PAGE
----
I don't mean to sell short the goal of enlightenment. It is the ultimate aim. But it's more useful to view enlightenment as a process, and a continual one at that, rather than as any substantial or essential thing. In this sense, rites themselves can become ends: the path becomes the goal. That is, with a taste of the aim (the basis for true faith), just being on the path is the goal, and sticking with it, with every new encounter that comes to us along the Way.
So it's not contradictory to state that the raft is not the shore, and that the path is the goal.
Rites defining motivation
To many, Buddhism involves varying rites of meditation. Yet it also includes rituals of conscious conduct (i.e., ethics). And it's embedded in and imbued with a wisdom tradition, which can have its rites, as we'll see next.
In this compressed article, we might note yet another important dimension of rites in their potential for grounding our steps upon the Path, from the very get-go. I'm referring not only to the expedient nature of various tools (recitation or concentration, say), but also spotlighting motivation. Intention.
It would, alas, prove quite counterproductive to go at Buddhism as if it were self-improvement, for example, when it's the very illusory nature of innate selfhood that it wishes to sidestep. Thus many schools offer a vow dedicating one's practice as being for the awakening of all beings (the Bodhisattva Vow). All beings? A seemingly impossible dream, perhaps, unless one considers the ultimate selfless nature of What Is.
This vow nourishes our compassion, as a practice. Is life blindly random? Massaging our heart and opening our eyes to our interconnectedness also deepens our awareness of a compassionate core to our experience, and at the heart of all things. Buddhists (and others) recognize the universe (life) as compassionate. We can easily lose sight of this. In fact, the materialism and cynicism of our culture can seem to erase it completely. So it's good to have rites (means) with which to reunite ourselves with compassion, in which we're luminously, joyously, and creatively intertwingled. (Is that a word? If not, I made it up. Making up words isn't a Buddhist rite, but recognizing the limitations of language is.)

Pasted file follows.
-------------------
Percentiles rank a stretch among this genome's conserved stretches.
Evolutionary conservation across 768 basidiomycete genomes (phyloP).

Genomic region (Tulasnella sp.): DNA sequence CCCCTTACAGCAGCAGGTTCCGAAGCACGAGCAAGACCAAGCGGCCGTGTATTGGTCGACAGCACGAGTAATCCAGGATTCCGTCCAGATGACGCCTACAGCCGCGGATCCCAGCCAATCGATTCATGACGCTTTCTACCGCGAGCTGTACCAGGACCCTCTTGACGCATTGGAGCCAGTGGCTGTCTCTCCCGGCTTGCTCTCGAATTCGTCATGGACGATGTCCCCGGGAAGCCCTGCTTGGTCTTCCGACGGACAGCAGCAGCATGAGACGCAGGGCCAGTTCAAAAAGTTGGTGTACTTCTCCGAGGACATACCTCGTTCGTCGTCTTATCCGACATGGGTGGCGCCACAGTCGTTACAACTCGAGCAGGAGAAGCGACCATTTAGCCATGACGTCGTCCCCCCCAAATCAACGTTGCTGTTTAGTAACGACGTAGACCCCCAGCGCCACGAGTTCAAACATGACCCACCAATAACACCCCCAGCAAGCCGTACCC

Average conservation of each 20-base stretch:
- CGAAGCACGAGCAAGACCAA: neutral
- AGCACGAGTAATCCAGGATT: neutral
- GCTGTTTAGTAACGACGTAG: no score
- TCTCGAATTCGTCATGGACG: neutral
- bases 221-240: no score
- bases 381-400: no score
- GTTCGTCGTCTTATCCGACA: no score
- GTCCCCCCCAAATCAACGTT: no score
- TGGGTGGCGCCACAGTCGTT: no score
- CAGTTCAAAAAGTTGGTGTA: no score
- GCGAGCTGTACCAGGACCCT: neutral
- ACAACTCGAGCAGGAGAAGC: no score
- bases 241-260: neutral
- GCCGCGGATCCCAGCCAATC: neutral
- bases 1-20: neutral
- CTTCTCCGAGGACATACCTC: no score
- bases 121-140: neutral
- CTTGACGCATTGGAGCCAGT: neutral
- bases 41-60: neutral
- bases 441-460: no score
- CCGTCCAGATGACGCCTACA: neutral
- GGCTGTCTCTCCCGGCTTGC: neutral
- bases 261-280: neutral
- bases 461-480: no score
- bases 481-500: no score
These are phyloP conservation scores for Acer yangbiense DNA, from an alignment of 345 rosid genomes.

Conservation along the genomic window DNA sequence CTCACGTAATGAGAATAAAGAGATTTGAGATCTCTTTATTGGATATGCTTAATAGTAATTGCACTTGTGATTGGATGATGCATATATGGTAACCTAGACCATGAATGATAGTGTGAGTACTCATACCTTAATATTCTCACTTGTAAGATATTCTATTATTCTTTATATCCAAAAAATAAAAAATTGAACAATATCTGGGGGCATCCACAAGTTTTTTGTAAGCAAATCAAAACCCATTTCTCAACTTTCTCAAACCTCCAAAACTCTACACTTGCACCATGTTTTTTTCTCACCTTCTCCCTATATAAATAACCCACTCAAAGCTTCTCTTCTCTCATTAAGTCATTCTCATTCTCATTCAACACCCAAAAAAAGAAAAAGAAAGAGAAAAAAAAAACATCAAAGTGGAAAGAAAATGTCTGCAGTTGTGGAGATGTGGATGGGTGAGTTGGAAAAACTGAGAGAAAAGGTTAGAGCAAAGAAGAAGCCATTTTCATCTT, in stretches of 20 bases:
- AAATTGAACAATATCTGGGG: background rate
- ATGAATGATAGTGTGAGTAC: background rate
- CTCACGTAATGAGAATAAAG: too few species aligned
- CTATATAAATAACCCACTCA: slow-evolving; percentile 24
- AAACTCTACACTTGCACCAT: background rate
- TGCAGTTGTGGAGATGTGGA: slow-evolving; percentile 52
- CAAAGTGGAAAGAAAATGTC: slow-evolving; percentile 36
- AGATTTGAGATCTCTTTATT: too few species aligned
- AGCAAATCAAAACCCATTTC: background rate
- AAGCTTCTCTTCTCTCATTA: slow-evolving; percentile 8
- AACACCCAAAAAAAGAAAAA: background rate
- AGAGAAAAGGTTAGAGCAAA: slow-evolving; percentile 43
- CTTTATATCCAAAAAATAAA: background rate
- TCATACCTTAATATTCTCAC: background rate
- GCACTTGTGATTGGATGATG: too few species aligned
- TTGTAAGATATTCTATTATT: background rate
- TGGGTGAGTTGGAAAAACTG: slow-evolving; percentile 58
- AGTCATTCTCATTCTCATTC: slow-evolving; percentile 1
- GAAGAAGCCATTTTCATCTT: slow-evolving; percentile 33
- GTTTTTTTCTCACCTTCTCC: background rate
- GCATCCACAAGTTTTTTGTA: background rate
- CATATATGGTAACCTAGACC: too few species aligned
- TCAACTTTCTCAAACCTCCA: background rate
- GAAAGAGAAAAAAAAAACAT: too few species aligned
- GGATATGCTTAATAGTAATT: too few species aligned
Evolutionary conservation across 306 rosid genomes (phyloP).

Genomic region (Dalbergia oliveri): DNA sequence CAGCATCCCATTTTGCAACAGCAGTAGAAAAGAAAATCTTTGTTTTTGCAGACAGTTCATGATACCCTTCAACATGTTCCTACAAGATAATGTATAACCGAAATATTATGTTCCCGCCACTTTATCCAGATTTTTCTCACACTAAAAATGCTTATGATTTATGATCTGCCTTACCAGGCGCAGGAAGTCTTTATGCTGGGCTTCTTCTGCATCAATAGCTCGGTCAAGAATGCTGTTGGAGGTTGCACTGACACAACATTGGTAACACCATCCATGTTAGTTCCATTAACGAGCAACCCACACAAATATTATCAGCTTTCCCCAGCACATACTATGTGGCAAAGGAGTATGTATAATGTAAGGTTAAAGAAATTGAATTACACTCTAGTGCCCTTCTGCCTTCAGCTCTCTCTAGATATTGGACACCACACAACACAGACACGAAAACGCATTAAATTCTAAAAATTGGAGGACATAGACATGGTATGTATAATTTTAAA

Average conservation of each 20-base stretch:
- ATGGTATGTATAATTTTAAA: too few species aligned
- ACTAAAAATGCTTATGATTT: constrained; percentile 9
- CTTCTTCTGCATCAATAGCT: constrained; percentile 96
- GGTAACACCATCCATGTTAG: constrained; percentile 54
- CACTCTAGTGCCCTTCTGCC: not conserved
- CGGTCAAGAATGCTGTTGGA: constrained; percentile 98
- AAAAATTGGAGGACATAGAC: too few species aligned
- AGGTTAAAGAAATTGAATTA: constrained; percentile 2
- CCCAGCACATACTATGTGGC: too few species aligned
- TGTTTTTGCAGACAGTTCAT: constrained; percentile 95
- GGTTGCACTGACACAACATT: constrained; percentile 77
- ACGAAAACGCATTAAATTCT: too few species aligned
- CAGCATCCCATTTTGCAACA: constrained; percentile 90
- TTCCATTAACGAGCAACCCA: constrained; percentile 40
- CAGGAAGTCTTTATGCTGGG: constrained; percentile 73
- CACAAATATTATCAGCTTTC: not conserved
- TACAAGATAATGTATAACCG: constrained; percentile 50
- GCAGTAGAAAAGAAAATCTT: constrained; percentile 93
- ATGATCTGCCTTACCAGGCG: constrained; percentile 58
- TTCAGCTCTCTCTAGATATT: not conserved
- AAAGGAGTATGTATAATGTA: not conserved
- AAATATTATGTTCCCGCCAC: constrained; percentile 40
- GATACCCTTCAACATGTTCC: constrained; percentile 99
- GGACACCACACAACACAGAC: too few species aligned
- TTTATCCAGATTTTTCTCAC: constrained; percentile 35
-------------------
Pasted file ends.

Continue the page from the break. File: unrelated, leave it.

Buddhism isn't about chopsticks in curry to go
In the West, we're learning the vital sources behind rites of Buddhism. In so doing, practitioners often consider what latitude we might have interpreting them. A wonderful challenge is in adapting such spirit to our own Western culture. Finding appropriate means. Bringing it all back home.
It could take centuries to pan out. This is still work-in-progress. One pioneering Zen monastery tried adopting Western monastic robes, rather than Japanese. Indeed, many practitioners eventually come to discover to what degree they've really been learning a particular culture (east Asian or Himalayan, say) in learning Buddhism. And in so doing they hopefully learn to avoid pitfalls of Orientalism.
We might end, provisionally, where we began, with Shunryu Suzuki coming to the West to see how Zen's cherry blossoms might graft onto America's hickory. At the time, there were still more Buddhas seated behind glass cases in museums than living Buddhas teaching the timeless law for today. For many of his students, what they learned most wasn't necessarily the ability to quote what Dogen said, or to recite the exact and full meaning of the Highest Wisdom, or any of that. Rather, as with singular teachers from any spiritual tradition, his very life was a teaching. As such, every moment of his life was a rite. Continual devotion. All of a piece.
From the Patheos library:
Buddhism Rites and Ceremonies
Questions for further study/discussion:
If a rite of another path seems strange to you, can you consider it from the inside? What rites make the divine real for you? How do you bring Presence into the present moment? Do you also let go of these practices? Do you see your life itself as a rite?